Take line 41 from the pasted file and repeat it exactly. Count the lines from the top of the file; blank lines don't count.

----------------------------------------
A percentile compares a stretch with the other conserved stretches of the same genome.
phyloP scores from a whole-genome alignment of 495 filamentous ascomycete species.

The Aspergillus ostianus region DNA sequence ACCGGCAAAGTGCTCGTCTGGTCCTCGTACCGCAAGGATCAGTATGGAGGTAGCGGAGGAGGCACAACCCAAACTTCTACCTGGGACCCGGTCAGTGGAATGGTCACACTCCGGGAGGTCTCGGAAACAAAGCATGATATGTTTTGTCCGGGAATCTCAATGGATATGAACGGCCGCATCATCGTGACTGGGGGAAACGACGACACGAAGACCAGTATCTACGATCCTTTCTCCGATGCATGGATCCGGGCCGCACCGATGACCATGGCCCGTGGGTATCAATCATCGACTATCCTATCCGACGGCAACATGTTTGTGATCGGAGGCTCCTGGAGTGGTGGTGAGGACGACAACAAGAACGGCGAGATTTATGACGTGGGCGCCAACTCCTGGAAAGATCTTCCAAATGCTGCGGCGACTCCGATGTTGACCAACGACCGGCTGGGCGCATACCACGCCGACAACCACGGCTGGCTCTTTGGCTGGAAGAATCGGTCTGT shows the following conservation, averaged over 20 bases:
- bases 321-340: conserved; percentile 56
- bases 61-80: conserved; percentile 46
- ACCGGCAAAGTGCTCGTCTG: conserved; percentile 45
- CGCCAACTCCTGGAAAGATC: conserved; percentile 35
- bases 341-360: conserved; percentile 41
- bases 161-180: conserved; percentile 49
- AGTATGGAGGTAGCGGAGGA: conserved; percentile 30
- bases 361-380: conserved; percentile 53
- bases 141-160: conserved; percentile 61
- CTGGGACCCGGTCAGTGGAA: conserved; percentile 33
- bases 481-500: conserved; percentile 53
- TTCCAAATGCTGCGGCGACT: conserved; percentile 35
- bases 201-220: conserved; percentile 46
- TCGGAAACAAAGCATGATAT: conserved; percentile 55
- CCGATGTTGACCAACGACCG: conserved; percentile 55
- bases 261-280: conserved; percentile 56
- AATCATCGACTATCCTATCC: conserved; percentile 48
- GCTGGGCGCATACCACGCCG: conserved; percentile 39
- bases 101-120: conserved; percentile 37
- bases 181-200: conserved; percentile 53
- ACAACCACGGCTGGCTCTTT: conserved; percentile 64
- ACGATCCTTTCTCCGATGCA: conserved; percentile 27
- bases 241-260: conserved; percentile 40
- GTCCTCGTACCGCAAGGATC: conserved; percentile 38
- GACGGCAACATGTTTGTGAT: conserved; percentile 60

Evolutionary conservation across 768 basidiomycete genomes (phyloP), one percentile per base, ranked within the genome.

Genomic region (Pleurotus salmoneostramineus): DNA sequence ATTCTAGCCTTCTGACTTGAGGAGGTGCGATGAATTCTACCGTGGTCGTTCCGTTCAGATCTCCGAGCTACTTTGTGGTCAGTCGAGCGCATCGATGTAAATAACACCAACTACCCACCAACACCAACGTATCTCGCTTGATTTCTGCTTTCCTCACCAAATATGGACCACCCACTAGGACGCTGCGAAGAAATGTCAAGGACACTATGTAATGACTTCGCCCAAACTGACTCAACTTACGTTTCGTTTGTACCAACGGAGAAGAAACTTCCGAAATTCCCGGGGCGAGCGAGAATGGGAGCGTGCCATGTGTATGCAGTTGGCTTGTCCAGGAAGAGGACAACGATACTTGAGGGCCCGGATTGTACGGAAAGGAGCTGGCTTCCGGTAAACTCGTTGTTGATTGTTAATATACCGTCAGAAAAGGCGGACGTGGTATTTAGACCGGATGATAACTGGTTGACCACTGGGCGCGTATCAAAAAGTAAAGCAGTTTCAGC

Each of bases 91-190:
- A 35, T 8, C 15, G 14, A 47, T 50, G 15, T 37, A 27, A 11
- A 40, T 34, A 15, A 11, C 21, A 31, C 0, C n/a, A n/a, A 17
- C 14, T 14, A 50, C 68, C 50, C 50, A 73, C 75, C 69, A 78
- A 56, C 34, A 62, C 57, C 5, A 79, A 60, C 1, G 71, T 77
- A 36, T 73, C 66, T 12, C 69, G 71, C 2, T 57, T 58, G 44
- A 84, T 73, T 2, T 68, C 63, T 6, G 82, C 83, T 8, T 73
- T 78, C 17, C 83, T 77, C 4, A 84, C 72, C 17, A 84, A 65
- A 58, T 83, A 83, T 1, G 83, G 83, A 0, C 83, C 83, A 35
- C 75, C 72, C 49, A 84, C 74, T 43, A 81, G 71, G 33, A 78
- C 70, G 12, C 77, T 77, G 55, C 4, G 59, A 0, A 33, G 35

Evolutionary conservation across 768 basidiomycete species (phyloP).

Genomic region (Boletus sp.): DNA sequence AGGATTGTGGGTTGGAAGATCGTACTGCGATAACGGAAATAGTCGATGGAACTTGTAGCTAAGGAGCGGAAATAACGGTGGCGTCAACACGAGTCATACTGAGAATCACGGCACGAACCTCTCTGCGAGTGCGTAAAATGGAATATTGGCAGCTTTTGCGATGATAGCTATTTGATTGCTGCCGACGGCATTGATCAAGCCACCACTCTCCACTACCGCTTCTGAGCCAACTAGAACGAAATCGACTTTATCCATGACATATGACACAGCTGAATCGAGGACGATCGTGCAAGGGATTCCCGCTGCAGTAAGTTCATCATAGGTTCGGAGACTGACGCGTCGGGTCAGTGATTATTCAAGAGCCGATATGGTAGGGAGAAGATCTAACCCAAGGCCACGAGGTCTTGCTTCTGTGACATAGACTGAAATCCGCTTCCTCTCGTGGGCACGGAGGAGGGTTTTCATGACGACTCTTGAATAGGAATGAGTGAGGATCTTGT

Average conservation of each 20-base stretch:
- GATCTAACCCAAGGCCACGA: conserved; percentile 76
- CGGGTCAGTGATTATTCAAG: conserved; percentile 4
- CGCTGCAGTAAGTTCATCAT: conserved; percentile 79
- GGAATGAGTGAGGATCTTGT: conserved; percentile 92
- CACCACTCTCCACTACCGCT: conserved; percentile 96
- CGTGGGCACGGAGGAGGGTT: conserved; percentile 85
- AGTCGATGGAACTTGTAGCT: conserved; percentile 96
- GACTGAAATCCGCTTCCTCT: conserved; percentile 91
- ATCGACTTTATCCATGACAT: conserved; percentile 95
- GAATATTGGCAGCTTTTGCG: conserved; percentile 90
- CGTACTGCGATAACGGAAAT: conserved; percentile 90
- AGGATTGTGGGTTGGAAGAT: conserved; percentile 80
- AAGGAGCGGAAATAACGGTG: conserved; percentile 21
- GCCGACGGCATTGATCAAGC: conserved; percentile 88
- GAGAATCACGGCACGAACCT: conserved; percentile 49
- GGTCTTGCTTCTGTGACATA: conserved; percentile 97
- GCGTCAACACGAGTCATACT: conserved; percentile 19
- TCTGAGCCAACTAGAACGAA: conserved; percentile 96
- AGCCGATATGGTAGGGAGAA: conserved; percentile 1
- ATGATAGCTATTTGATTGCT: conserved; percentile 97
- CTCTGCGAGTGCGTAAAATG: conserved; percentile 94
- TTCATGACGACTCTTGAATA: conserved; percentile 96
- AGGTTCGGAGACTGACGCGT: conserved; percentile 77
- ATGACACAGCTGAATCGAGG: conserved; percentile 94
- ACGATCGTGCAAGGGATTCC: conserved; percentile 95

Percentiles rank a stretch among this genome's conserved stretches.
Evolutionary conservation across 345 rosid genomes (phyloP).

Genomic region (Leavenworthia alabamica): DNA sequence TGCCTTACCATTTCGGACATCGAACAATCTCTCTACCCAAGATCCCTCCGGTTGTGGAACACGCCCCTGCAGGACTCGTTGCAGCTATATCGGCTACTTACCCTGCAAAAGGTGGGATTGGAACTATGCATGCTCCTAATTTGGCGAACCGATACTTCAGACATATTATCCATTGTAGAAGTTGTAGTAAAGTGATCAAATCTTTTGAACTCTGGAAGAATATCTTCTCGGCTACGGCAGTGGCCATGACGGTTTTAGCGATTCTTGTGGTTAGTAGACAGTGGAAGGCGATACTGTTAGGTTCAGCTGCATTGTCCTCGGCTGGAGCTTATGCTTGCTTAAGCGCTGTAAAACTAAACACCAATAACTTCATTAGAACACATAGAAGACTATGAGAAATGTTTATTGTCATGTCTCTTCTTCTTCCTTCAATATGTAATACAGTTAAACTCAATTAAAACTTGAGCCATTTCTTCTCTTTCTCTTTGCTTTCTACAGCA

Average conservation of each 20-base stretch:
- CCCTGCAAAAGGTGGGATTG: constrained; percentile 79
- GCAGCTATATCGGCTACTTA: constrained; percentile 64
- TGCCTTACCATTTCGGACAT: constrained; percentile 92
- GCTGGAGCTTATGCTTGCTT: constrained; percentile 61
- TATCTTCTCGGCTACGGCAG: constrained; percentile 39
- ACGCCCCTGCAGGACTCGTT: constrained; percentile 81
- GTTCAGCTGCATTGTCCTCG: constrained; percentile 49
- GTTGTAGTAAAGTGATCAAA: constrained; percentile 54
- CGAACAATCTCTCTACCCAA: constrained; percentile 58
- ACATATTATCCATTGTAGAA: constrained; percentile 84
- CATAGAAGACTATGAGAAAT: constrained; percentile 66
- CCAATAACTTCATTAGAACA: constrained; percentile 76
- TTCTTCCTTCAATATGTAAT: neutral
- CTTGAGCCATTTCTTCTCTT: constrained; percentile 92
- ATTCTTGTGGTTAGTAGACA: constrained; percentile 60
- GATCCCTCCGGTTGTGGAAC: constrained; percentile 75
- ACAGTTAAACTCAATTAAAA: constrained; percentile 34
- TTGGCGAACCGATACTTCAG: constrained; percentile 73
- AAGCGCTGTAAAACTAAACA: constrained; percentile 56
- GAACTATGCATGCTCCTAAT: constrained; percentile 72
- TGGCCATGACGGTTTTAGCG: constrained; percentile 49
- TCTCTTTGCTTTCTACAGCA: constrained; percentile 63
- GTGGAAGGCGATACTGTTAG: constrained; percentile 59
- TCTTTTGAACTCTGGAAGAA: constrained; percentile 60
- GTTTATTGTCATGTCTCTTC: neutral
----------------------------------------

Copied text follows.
- C 70, G 12, C 77, T 77, G 55, C 4, G 59, A 0, A 33, G 35